Hard News by Russell Brown


The future: be careful what you wish for

For long-term mediawatchers, there is a particularly tasty irony in the news that Sky Television was not aware that TVNZ was negotiating to be  a partner in Coliseum Sports Media's snaffling of local screen rights to English Premier League football.

NBR's Chris Keall reported it thus:

TVNZ's involvement has caught media on the hop - and possibly also Sky TV, TVNZ's partner in the slow-selling igloo. "The next igloo board meeting would be an interesting place to be fly on wall," a Sky TV insider tells NBR.

TVNZ's involvement with news to the pay TV broadcaster. Sky TV corporate communications manager Kirsty Way tells NBR Online "We were not aware about TVNZ."

Things were the other way around in 1999 when the Roseanne Meo-chaired TVNZ board made probably the worst decision in the company's history -- yes, I know, big call -- and bucked all reasonable advice in firesaling TVNZ's 12.6% shareholding in Sky. As I wrote a few years later in The Listener:

The board justified the deal with the promise of a “positive and co-operative ongoing relationship with Sky and its existing major shareholders”. But even as it did so, Sky was holding secret discussions with TV3 for free-to-air replay rights for the country’s most popular televised sport, rugby.

When the deal duly went to TV3, TVNZ executives were outraged (and presumably embarrassed). Sky CEO Nate Smith explained to the New Zealand Herald that, with TVNZ cutting its ties with Sky and making its own plans for a pay TV service, letting it have the rugby rights “would have been like selling guns to the enemy”.

You can read the whole column to remind yourself of what happened next, but it wasn't pretty.

TVNZ's role in the Coliseum venture will, of course, be confined to screening one Premier League match on Sundays and a Monday night highlights package, but the EPL deal is the biggest indication yet that, as Chris Barton wrote recently in the Herald, Sky's dream run may be unravelling.

Coliseum Sports Management's wresting of the EPL rights from Sky is a signal that Sky can no longer be complacent about its hugely dominant position in the New Zealand TV market. Coliseum's Premier League Pass will deliver 380 matches, live and on-demand, via the internet and to iOS and Android devices. Dedicated apps for major-brand smart TVs (it will be possible straight away to watch on your internet-connected TV, but fiddly) and Apple TV seem to be in the works.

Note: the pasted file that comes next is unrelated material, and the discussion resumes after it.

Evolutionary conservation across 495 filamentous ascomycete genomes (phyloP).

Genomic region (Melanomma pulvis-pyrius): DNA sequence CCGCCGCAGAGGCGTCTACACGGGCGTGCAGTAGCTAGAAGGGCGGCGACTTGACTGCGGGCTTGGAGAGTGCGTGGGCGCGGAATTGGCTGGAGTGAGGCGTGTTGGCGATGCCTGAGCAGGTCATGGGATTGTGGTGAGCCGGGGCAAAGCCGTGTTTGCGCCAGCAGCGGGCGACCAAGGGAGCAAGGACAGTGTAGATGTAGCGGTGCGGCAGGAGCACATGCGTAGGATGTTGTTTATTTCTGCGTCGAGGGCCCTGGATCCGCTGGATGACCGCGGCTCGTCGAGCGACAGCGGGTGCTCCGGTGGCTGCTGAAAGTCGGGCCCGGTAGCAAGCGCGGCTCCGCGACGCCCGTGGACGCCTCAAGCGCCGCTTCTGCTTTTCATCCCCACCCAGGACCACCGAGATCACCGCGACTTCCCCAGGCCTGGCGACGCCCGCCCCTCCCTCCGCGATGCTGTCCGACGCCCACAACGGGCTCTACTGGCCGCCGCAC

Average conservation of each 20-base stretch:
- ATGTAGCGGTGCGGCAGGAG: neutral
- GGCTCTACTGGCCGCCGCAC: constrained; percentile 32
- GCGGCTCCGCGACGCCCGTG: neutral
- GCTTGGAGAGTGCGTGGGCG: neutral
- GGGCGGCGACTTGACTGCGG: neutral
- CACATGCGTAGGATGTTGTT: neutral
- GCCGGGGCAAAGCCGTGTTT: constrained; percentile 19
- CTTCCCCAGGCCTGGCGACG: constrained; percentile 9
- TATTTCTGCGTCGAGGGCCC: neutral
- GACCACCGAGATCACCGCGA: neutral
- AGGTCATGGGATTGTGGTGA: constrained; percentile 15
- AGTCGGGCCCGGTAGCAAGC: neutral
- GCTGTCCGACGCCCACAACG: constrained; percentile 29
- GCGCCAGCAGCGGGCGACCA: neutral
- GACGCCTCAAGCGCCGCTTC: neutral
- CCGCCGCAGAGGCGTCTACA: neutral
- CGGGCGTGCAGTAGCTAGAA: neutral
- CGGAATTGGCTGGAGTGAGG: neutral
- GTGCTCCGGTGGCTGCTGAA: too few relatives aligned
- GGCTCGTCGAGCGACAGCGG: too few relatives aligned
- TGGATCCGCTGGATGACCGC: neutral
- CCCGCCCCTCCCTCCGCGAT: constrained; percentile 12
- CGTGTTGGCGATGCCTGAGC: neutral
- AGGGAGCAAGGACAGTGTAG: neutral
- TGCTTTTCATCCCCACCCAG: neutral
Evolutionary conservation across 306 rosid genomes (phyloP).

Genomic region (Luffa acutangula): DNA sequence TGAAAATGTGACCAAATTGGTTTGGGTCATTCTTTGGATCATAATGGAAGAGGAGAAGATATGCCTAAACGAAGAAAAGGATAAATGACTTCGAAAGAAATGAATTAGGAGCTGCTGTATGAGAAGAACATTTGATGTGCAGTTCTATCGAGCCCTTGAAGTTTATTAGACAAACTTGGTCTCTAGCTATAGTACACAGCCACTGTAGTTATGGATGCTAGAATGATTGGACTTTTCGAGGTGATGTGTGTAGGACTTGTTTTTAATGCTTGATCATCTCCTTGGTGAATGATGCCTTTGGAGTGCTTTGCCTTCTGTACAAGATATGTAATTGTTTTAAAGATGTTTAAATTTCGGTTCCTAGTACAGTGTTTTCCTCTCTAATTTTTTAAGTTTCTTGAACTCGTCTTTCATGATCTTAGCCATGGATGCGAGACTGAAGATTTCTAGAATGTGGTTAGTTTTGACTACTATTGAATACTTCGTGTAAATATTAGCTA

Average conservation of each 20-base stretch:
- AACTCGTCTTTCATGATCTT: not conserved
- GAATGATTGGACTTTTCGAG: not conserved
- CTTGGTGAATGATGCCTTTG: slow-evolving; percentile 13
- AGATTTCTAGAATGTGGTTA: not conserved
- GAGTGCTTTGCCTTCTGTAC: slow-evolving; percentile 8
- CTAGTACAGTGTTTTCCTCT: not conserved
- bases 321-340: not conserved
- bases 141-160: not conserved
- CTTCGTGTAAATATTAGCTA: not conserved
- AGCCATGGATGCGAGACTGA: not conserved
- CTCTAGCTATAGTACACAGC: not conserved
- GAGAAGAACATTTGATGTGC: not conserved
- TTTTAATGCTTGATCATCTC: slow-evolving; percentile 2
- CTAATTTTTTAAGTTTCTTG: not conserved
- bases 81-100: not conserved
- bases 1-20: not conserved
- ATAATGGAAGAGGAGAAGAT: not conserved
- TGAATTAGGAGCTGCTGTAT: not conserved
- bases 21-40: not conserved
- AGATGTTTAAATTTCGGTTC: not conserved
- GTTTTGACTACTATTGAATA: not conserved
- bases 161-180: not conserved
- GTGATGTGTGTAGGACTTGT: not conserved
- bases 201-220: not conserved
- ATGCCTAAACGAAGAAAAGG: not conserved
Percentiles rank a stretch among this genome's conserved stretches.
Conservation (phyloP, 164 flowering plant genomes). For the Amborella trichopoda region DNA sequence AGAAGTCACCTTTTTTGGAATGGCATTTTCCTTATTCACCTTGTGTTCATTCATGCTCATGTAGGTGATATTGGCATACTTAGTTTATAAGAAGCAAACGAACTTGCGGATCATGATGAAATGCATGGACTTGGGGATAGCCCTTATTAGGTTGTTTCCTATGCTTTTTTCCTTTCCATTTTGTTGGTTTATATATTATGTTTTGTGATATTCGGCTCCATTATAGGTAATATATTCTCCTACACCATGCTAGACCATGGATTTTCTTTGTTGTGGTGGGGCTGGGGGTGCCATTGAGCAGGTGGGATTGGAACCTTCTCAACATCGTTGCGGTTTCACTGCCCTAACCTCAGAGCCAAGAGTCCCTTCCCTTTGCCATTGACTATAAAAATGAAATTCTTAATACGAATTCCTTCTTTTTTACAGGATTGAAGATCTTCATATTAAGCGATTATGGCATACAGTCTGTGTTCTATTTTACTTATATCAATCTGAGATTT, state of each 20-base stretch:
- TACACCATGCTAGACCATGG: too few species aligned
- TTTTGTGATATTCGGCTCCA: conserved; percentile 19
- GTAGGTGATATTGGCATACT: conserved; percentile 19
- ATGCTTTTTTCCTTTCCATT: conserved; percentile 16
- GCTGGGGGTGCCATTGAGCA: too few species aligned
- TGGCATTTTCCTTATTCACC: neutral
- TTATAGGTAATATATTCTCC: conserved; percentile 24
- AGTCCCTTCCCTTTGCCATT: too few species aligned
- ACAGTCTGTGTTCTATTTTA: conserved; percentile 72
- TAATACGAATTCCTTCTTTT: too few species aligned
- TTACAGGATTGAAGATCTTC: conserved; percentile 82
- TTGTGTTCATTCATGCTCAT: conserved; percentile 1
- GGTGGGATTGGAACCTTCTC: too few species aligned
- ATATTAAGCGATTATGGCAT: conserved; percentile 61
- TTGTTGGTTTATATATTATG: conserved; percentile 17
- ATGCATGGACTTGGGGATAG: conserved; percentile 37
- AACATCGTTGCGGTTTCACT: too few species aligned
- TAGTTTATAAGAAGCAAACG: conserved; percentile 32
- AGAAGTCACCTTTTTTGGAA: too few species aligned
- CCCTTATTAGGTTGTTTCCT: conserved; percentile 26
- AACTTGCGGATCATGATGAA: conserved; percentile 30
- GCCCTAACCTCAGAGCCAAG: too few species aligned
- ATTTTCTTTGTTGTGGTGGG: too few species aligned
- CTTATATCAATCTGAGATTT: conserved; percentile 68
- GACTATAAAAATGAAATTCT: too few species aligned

It's a bold initiative that leverages rapid developments in the technology and business models of delivering television via IP networks (it will use the same back end as NFL Game Pass), provides a much-needed incentive for ultra-fast broadband uptake (although it will work on most internet connections) and encourages consumers to get themseves IPTV-ready. Coliseum CEO Tim Martin emphatically promised at the launch that the company will not enter exclusive deals with any telco. It's the emergence of something we've been talking about for years.

It also kind of sucks if you're a football fan who wants to watch something more than just English football, or a football fan who wants to watch other premium sports too. You'll have to ask yourself whether you want to pay $150 per Premier League season in addition to your Sky subscription. There is a downside to the disaggregation of content monopolies, at least in the short term.

I don't think anyone can say how this will all shake out -- whether it's just a blip in Sky's dominance, a frustrating balkanisation of sports TV or an environment that offers flexibility and choice to the consumer. But it has begun.

I'll be interviewing Coliseum CEO Tim Martin on Media3 next week.

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